Which means that every single day we experience events (some significant, some not so much) which we can either react to, or we can respond to.
In most cases a reaction is based in fear, whereas when we respond it’s a more conscious and deliberate action. One that allows us to up our game and see the event in question from a higher perspective.
Realistically, and especially if (like myself) you lean towards the upper regions of the sensitivity scale, being able to consciously respond to an event is often not possible in the moment.
Nope, when we panic we react. End of story.
Let me share an example from my recent fun-filled existence..
When I was out for my daily amble with my two pooches (yup, there’s a theme here – see my previous blog), we were unpleasantly accosted by two VERY unfriendly big black dogs who’d snuck out of their property when the owners had left the gate open.
Did I mention they were big and aggressive?? Really big and aggressive?
Did I also mention that my two fur-babies are small and elderly?
As we all locked eyes on each other, I realised there was no time to retreat and no place to hide.
As they launched themselves in our direction, I had enough time to haul my own two up – one under each arm – and brace myself for impact.
Now I believe that dogs can smell fear but my only fear was for my two much smaller babies, and both were relatively safe as long as I could hold them up (they weigh-in at 22 pounds apiece so there was definitely a time limit on this). Which means that I felt fiercely protective with an underlying anger bubbling up at how careless the owners had been.
I won’t bore you with the details but a few well placed kicks (as they leapt at me and no, they weren’t hurt) and many ferociously yelled words of warning had them high-tailing it away relatively quickly.
Which is when my adrenalin rush dwindled and the three of us literally collapsed in a heap.
It wasn’t pretty.
My pups thought it was great fun were eager and energised, ready for more.
I, on the other hand, felt mildly traumatized and ready for sweet tea and a lie-down.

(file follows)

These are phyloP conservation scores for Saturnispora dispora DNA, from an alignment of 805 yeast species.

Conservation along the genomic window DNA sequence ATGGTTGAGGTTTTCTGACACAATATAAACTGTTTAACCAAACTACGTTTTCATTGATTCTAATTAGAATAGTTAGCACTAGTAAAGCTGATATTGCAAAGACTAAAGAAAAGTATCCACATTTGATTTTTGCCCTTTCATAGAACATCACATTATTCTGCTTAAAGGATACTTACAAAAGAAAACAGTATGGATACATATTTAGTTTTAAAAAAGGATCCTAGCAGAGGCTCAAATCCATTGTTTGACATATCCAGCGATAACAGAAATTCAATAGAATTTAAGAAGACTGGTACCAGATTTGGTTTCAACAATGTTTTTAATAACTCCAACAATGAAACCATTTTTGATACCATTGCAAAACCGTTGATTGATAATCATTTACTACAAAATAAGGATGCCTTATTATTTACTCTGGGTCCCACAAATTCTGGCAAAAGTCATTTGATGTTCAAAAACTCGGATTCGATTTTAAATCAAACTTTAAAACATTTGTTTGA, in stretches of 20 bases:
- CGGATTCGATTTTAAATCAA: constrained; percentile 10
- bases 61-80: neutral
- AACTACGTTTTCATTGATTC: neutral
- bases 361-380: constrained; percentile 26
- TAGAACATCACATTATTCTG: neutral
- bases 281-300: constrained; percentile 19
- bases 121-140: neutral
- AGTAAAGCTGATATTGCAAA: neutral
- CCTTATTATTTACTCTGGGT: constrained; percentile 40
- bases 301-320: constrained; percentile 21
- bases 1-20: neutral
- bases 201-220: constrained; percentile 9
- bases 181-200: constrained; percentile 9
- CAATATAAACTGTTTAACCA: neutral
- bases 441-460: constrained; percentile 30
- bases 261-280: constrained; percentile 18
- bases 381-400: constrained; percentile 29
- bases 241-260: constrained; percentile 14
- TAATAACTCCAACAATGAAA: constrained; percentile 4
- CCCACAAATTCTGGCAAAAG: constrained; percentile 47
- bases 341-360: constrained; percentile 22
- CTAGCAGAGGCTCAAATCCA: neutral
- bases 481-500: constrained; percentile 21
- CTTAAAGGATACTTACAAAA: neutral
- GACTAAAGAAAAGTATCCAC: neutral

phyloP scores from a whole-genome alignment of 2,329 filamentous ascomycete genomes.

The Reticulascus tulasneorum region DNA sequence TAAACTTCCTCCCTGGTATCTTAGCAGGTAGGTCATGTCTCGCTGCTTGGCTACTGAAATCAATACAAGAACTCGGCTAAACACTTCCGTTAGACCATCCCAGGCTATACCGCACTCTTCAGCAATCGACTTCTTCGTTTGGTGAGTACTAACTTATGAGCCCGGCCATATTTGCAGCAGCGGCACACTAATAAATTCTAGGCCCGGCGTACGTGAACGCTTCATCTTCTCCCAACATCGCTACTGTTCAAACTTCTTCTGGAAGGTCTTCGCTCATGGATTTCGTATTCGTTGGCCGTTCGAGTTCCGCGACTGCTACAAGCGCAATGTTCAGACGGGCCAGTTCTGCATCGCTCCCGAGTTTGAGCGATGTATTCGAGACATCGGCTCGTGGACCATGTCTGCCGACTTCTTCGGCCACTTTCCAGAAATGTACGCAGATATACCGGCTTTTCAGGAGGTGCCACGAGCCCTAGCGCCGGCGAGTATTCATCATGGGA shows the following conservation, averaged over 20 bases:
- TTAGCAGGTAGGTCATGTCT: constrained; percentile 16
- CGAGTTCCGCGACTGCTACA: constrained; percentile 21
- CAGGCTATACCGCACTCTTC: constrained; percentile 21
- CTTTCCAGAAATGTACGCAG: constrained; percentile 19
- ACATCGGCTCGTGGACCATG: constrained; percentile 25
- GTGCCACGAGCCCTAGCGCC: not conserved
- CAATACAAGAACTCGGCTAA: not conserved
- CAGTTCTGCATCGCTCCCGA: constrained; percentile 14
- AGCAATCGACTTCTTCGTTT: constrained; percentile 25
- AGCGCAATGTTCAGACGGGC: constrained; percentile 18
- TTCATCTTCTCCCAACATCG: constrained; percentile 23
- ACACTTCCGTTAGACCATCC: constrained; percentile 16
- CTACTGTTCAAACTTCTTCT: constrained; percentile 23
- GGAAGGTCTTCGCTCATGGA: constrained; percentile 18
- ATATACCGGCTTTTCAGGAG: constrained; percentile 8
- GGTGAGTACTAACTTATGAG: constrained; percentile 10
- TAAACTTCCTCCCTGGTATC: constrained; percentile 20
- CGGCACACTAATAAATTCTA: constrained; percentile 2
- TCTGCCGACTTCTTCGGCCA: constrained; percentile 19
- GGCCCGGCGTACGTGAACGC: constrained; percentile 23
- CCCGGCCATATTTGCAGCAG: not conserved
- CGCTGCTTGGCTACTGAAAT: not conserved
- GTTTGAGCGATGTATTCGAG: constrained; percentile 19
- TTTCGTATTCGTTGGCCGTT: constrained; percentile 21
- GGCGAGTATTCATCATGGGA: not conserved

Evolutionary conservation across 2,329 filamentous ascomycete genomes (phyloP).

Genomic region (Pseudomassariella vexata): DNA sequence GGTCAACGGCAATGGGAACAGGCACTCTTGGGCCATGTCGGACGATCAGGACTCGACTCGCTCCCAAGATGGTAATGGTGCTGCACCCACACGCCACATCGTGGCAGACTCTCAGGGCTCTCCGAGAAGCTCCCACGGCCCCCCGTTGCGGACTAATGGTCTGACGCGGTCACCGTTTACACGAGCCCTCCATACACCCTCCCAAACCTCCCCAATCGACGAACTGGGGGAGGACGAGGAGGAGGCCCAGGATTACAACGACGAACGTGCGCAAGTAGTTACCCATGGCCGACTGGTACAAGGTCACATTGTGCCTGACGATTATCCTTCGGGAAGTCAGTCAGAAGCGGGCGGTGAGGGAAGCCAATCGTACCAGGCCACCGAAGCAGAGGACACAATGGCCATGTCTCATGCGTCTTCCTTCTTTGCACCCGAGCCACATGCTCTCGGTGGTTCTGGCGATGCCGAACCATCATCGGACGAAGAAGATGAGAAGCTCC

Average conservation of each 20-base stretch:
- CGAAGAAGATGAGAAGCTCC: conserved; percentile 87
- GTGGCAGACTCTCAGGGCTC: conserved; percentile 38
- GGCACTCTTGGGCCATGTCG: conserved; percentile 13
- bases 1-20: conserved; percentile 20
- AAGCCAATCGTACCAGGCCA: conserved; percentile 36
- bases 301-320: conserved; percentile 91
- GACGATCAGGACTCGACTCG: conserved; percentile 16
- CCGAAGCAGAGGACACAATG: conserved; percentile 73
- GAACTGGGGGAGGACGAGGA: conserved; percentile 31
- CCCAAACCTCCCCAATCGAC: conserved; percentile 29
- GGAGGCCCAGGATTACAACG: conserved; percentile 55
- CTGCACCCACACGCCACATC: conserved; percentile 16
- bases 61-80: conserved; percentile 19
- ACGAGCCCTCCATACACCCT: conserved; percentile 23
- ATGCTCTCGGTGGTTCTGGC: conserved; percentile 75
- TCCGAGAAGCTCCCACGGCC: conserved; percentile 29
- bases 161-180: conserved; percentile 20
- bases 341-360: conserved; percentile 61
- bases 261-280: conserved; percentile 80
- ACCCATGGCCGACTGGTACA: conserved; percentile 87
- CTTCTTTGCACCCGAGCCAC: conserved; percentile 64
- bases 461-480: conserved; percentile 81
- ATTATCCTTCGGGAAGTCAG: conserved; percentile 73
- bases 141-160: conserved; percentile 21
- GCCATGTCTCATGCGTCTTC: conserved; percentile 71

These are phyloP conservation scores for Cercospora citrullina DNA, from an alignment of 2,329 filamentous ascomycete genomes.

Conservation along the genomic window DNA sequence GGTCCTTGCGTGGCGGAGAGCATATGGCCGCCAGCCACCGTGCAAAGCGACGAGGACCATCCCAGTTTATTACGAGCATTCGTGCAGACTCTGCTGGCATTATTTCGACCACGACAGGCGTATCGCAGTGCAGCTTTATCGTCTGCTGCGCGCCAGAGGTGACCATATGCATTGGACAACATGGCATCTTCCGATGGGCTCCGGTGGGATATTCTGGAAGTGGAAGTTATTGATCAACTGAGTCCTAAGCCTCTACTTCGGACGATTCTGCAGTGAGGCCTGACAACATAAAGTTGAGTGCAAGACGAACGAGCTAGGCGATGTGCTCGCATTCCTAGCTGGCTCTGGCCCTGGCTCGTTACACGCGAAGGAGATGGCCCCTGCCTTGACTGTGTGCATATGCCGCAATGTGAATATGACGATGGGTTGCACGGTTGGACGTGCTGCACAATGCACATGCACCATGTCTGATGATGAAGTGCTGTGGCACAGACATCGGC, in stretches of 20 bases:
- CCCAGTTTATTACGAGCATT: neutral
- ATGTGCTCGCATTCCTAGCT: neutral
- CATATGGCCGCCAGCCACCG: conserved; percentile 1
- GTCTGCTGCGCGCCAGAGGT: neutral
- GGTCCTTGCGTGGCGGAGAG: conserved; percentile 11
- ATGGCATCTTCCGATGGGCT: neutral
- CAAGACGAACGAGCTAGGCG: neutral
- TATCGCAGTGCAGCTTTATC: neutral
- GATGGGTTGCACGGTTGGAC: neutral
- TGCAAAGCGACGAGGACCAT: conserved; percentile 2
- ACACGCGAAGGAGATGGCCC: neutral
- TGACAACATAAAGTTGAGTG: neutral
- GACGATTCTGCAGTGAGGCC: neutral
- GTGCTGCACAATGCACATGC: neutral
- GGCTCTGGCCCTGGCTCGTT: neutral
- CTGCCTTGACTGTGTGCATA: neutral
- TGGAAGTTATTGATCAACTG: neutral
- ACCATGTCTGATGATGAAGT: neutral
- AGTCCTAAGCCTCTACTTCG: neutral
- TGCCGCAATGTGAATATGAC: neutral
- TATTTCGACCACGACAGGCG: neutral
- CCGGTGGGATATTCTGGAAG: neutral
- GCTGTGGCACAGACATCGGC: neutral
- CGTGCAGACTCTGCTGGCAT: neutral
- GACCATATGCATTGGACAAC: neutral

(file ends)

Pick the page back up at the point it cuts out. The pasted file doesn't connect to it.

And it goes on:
Seriously though, it was an experience that invoked an adrenalin-infused fight-or-flight reaction. There was no space for a chosen response.
BUT, in the subsequent hours, I did get to re-visit and choose how I wanted to feel about it.
When I allowed thoughts of anger, resentment and “scary what if’s” to flow through my addled mind, I felt disempowered and fearful (and I HATE feeling disempowered and fearful).
So I pulled up my big-girl panties and decided to radically shift my perspective on the whole event.
Instead of feeling victimized and lucky to have escaped unharmed, I decided to embrace the fierce, brave and bold version of myself.
The version that will stop at nothing to protect my beloved pups.
The version that’s strong and invincible.
Yup. Bring it..!! (picture me in super-hero pose with laser-eyes and grim lips)
Jokes aside, consciously choosing that version of the experience has shifted my energy completely.
When I get home from that walk, I was angry and ready to drive to the property and yell obscenities at the owners – finger wagging vigorously!
Instead, the empowering fierce-chick version makes me smile and feel brave and capable.
Being aware that we can choose how we feel is a message I share regularly, I know.
But just imagine the possibilities if we fully embraced that concept?
We have access to an infinite number of perspectives in any given moment, so why stick with one that creates feelings of anger, fear or hatred?
It’s like choosing to be unhappy.
And that’s just silly, right?